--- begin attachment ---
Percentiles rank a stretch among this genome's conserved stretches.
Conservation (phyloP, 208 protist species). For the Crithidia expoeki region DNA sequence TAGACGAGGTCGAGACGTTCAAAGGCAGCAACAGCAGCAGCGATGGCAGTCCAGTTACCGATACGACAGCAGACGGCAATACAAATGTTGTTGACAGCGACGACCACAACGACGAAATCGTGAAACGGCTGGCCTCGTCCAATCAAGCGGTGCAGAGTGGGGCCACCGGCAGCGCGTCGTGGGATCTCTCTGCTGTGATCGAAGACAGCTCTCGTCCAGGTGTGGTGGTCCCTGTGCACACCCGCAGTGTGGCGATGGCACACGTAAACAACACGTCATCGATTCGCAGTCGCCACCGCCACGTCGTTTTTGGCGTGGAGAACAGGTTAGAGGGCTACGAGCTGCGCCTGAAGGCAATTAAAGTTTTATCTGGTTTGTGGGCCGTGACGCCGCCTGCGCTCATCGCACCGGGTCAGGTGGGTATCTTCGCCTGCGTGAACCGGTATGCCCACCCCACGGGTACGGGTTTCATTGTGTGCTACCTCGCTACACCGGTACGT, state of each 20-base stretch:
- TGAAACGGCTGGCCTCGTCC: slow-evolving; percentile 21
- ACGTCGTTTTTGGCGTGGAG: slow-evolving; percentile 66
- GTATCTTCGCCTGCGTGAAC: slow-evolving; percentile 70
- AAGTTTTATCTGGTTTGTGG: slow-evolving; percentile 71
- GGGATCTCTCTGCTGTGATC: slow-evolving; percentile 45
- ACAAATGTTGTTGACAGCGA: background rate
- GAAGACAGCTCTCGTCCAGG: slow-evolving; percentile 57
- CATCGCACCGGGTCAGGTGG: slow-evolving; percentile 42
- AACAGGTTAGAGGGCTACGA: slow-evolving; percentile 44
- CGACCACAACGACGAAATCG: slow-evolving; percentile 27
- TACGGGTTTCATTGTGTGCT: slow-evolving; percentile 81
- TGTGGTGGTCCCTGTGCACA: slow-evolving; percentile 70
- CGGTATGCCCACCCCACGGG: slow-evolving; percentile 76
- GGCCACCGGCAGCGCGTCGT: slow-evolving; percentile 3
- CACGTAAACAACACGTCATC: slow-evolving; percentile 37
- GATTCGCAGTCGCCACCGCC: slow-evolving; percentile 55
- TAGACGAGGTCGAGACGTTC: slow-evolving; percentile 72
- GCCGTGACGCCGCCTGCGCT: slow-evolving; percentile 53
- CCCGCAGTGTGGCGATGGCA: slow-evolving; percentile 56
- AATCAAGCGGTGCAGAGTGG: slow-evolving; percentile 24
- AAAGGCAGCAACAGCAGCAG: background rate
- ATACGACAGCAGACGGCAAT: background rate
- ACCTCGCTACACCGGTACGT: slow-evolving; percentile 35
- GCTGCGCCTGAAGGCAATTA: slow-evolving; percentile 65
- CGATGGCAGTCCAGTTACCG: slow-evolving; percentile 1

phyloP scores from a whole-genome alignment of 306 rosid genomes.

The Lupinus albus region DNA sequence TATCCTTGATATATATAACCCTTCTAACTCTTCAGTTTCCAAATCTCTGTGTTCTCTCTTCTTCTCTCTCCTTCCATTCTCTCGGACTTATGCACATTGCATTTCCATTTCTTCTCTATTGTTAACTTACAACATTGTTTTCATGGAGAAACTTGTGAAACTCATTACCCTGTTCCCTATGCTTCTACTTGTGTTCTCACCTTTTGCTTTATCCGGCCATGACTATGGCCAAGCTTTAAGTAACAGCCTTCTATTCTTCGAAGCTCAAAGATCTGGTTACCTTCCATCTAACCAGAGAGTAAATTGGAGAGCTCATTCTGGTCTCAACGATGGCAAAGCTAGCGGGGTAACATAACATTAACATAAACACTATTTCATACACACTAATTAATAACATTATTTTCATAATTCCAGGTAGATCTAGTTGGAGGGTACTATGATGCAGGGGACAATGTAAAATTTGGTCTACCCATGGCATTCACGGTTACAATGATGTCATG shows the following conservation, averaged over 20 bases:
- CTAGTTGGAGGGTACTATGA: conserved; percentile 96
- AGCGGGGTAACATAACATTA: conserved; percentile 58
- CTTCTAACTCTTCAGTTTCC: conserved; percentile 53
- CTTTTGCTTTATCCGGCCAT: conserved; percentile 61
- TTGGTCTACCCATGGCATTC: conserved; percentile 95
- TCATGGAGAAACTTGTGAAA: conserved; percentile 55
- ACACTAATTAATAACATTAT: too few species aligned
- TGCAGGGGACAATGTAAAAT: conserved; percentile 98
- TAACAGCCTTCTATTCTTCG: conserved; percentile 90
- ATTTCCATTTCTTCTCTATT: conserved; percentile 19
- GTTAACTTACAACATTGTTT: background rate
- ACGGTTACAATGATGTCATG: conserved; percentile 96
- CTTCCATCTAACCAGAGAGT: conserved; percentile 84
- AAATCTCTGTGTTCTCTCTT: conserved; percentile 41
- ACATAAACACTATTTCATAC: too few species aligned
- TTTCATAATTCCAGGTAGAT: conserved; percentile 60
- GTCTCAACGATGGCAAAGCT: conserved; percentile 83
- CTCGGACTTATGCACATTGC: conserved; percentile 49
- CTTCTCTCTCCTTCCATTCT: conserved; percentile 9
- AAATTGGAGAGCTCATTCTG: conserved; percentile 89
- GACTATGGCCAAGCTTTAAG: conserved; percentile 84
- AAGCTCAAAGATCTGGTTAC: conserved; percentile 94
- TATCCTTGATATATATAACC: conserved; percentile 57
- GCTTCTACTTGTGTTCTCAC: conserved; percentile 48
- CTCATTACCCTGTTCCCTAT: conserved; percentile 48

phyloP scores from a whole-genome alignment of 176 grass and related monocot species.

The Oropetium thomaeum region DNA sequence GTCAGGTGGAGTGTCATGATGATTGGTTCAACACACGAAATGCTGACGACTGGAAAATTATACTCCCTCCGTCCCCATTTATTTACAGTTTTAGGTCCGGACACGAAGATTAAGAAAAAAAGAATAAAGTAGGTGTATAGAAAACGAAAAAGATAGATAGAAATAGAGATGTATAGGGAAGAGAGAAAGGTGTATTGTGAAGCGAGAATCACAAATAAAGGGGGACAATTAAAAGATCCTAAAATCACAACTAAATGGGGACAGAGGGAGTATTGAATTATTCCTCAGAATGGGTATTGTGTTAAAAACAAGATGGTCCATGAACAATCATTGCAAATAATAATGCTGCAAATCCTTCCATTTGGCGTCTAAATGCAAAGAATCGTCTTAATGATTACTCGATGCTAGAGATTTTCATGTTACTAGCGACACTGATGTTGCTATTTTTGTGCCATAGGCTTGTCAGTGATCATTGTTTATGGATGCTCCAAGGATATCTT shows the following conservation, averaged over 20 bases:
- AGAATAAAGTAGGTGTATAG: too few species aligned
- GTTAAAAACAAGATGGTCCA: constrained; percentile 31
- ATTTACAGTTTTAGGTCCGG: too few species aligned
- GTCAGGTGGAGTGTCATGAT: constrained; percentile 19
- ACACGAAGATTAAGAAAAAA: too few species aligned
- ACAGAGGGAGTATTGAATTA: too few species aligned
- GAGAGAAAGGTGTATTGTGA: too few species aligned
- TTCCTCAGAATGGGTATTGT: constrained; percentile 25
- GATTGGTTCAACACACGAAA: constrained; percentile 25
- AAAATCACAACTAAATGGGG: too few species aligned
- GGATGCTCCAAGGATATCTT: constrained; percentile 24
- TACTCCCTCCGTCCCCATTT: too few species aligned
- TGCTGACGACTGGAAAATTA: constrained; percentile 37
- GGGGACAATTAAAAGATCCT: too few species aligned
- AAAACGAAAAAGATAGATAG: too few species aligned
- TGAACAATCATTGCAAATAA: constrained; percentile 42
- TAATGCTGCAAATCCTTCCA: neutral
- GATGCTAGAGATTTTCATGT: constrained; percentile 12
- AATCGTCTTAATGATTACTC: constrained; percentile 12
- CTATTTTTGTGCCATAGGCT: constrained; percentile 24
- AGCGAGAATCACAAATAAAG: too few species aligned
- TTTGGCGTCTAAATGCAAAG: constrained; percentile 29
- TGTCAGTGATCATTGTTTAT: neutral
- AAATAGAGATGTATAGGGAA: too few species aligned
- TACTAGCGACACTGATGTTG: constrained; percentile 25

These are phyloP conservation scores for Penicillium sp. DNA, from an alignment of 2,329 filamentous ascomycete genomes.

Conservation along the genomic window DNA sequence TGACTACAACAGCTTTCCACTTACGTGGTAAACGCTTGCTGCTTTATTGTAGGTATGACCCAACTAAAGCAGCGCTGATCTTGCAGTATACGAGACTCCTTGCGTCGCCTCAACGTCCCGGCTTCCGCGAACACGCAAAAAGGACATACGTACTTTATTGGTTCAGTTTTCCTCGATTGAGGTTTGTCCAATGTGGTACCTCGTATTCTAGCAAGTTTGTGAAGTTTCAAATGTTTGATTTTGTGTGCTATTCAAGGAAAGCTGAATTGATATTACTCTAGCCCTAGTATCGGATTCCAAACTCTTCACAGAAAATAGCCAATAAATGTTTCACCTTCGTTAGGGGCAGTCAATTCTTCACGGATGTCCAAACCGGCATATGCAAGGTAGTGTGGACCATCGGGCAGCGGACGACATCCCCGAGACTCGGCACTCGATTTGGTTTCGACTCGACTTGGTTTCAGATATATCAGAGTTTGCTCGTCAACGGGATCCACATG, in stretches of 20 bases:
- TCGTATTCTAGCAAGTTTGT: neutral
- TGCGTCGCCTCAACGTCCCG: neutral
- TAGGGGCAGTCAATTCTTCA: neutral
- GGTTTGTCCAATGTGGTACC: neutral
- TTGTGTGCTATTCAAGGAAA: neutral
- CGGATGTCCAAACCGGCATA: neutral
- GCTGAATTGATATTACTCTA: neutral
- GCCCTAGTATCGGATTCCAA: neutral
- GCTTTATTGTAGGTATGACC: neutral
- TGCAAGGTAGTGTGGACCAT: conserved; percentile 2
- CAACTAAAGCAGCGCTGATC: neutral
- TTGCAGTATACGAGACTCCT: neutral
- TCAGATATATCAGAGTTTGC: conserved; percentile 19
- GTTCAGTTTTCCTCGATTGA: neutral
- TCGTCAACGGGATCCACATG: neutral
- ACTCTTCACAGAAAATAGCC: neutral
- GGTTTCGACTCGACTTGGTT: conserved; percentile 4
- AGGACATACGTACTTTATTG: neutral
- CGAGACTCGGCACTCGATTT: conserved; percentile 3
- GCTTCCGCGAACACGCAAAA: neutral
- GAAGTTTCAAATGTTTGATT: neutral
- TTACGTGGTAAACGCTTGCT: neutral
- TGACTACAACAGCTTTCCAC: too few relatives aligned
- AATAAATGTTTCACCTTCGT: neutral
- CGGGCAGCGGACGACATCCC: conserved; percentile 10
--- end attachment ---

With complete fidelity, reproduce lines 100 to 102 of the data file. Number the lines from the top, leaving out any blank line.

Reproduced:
- GGTTTCGACTCGACTTGGTT: conserved; percentile 4
- AGGACATACGTACTTTATTG: neutral
- CGAGACTCGGCACTCGATTT: conserved; percentile 3